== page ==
Haas Lathe Classic Controls: Locating Program Zero 275
This class describes how to determine work offsets and tool geometry offsets on the Haas lathe during setup. Includes Haas CNC Simulators.
Number of Lessons 14
- Program Zero
- The Work Coordinate System
- Considerations for Selecting Program Zero
- Tool Geometry Offset Methods
- Determining Tool Geometry Offsets Off the Machine
- Considerations for Touching Off Tools Against the Workpiece
- Entering Tool Geometry Offsets: Z FACE MESUR and X DIA MESUR
- Determining Tool Geometry Offsets: Tool Presetter
- Entering Tool Geometry Offsets: Tool Presetter
- Determining Work Offsets
- Entering Work Offsets
- Entering Radius and Tip Offsets
- Compare program zero to machine zero.
- Describe the work coordinate system.
- Identify common locations for program zero on the lathe.
- Identify common methods for setting tool geometry offsets on the lathe.
- Describe how to determine tool geometry offsets for tools off the lathe.
- Describe how to determine tool geometry offsets manually on the lathe.
- Explain how to use the Haas control to enter tool geometry offsets with the Z FACE MESUR and X DIA MESUR features.
- Describe how to determine tool geometry offsets with the tool pre-setter.
- Explain how to use the Haas control to enter tool geometry offsets with the tool pre-setter.
- Describe how to determine a work offset on the lathe.
- Explain how to use the Haas control to enter a work offset using Z FACE MESUR.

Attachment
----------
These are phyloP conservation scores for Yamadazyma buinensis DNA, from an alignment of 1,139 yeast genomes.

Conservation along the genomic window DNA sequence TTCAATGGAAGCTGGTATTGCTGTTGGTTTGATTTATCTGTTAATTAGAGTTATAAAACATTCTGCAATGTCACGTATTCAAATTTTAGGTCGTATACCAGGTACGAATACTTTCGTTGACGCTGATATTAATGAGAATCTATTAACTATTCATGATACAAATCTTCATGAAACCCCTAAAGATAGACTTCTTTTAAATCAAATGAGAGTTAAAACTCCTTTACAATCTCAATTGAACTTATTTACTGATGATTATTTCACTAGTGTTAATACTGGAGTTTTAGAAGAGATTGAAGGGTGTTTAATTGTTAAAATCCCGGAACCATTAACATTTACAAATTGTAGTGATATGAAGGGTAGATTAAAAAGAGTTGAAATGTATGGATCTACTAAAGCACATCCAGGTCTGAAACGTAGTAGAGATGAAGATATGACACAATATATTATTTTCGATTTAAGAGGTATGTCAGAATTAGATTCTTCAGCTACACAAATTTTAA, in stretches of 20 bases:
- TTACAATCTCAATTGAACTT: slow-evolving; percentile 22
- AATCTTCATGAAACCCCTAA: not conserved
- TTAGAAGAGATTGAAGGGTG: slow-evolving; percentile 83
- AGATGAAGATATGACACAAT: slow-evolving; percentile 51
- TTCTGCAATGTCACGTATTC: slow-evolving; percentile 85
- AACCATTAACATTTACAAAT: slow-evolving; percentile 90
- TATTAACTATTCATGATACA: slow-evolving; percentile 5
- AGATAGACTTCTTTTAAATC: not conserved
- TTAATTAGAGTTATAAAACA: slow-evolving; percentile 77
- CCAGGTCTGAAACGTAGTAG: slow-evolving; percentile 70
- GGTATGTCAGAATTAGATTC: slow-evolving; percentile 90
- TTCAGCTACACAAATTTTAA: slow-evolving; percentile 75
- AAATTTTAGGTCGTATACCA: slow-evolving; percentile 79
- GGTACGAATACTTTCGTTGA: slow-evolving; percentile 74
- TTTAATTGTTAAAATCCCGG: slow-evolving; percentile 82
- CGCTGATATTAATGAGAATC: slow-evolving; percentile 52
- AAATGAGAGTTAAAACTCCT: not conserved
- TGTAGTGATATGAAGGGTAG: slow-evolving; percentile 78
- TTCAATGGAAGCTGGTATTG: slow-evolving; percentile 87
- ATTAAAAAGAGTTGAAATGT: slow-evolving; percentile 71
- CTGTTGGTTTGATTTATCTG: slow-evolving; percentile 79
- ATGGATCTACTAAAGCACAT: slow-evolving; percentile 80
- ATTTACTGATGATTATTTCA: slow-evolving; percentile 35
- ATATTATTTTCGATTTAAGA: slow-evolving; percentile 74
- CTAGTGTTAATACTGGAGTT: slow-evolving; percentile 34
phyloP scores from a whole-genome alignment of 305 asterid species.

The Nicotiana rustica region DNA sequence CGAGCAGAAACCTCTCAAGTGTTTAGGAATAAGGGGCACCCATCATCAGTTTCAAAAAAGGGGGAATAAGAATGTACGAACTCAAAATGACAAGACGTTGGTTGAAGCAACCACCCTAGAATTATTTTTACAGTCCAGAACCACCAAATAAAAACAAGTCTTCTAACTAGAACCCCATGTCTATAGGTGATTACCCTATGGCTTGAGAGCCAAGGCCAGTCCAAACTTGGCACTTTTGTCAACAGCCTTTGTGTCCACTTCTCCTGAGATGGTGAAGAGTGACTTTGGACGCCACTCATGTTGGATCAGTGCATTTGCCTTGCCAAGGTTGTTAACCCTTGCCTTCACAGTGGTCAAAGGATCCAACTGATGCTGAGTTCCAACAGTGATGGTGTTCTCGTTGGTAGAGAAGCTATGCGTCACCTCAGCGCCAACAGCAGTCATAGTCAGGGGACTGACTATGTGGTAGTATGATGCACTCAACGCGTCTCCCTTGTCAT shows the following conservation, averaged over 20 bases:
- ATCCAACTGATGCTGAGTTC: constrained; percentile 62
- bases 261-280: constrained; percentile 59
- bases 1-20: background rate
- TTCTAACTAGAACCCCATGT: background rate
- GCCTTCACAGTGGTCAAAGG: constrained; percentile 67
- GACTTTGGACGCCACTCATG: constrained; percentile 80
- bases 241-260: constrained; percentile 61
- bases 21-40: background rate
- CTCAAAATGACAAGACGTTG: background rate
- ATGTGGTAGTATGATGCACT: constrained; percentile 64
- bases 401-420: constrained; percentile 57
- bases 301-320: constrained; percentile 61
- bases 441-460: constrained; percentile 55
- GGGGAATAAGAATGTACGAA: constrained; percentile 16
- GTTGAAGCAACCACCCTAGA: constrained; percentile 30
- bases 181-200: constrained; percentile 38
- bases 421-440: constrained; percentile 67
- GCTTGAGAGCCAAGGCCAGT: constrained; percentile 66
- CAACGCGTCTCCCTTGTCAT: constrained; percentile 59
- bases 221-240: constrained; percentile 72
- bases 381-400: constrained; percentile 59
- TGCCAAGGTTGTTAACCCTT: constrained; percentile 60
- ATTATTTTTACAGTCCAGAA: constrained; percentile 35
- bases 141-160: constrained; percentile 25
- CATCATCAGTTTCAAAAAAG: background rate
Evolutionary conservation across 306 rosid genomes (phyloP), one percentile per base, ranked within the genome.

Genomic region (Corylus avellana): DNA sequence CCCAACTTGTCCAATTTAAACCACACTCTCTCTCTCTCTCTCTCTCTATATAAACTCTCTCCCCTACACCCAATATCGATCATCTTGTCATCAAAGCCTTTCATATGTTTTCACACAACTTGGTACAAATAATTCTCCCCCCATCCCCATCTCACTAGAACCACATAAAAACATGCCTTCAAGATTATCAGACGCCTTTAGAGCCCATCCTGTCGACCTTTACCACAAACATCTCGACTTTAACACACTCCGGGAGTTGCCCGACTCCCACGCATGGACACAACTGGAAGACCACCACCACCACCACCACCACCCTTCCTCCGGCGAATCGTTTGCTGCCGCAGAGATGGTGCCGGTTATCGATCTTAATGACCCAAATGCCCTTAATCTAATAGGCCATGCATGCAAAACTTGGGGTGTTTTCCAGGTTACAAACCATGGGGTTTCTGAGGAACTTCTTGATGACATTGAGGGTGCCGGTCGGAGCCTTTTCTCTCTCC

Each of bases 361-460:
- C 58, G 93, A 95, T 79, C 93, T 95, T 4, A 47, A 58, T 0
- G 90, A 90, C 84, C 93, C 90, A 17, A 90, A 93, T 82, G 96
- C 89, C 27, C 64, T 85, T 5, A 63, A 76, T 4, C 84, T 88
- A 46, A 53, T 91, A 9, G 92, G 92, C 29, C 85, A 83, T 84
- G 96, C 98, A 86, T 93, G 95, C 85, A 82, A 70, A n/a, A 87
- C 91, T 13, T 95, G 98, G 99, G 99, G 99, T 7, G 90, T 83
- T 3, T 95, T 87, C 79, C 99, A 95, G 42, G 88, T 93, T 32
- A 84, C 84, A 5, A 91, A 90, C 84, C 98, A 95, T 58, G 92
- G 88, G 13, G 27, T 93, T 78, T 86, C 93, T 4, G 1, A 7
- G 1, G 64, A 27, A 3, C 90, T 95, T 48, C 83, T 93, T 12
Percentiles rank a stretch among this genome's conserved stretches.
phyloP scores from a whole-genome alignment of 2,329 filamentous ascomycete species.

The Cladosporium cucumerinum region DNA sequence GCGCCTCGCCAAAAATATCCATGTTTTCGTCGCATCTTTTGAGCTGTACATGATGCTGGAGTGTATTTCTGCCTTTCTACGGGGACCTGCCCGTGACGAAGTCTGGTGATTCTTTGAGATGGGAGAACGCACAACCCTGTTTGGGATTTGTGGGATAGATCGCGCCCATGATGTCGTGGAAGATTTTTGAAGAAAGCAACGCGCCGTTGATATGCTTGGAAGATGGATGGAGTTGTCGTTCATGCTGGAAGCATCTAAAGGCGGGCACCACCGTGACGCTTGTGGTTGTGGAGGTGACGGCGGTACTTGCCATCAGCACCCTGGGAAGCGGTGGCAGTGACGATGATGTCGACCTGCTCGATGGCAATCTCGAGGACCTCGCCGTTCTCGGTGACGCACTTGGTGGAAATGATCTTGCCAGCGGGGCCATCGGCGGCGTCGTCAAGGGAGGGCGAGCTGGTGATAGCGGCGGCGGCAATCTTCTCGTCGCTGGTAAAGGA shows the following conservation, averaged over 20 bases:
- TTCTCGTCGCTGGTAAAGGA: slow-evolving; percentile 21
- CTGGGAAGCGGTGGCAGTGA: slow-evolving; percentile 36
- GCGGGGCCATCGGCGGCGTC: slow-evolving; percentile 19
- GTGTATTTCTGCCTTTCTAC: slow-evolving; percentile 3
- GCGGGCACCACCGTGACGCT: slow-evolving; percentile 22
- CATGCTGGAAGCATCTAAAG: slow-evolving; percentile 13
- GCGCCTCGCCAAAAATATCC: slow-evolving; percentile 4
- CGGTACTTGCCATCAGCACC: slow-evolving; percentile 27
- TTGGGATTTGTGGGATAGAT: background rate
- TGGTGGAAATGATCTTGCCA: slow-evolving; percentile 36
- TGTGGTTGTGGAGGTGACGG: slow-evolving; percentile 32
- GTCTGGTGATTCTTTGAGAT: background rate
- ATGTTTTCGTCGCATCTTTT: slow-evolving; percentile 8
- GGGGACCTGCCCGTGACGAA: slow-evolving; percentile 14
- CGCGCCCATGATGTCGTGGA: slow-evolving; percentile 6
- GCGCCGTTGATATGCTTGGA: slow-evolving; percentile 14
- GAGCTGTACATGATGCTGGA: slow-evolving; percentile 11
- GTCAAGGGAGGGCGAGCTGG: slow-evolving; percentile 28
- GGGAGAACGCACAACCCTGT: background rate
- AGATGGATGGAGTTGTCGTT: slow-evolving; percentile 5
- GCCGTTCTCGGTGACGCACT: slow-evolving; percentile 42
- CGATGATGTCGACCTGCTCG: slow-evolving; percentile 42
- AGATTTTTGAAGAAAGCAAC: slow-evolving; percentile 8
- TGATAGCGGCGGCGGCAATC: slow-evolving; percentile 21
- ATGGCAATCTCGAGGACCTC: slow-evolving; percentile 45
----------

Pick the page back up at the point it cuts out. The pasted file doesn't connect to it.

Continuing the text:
- Explain how to use the Haas control to enter matching radius and tip offsets.
A key that sets the jog increment to .0001 inches or .001 mm. The first number, .0001, indicates that the spindle will move .0001 in. for each jog handle click, while .1 indicates the jog feed rate in inches per minute when pressing and holding the jog keys.
Cartesian coordinate system
A system that describes the location of an object by numerically expressing its distance from a fixed position along three linear axes. Cartesian coordinates are used to direct machine tool movements.
An imaginary straight line that runs through the center of a cylindrical part. On the lathe, the centerline is parallel to the Z axis.
Classic Haas Control. A popular model of the Haas Automation®, Inc. CNC control. There have been several versions of the CHC since it was first released in 1988.
A device that holds a workpiece in place as it rotates on a CNC lathe. A chuck commonly has three or four jaws that can be adjusted to fit variously sized parts.
Classic Haas Control
A popular model of the Haas Automation®, Inc. CNC control. There have been several versions of the CHC since it was first released in 1988.
A key in the LIST PROG mode key row that clears the last MDI line when in MDI mode.
A function key that, when entering tool geometry offsets on the Haas lathe, inputs the machine's pre-defined centerline offset value.
An operation mode key that allows for the manual operation of tool movement via the handwheel or jog buttons.
Inner diameter. The interior surface of a hole or feature.
ID. The interior surface of a hole or feature.
A temporary location on a computer that holds all incoming information before it continues to the CPU for processing.
A document that includes all manufacturing specifications for a lot of parts.
A dial that is turned by hand in order to manually control CNC machine motions along the axes. The jog handle "clicks" in controlled, measured increments that an operator selects on the keypad.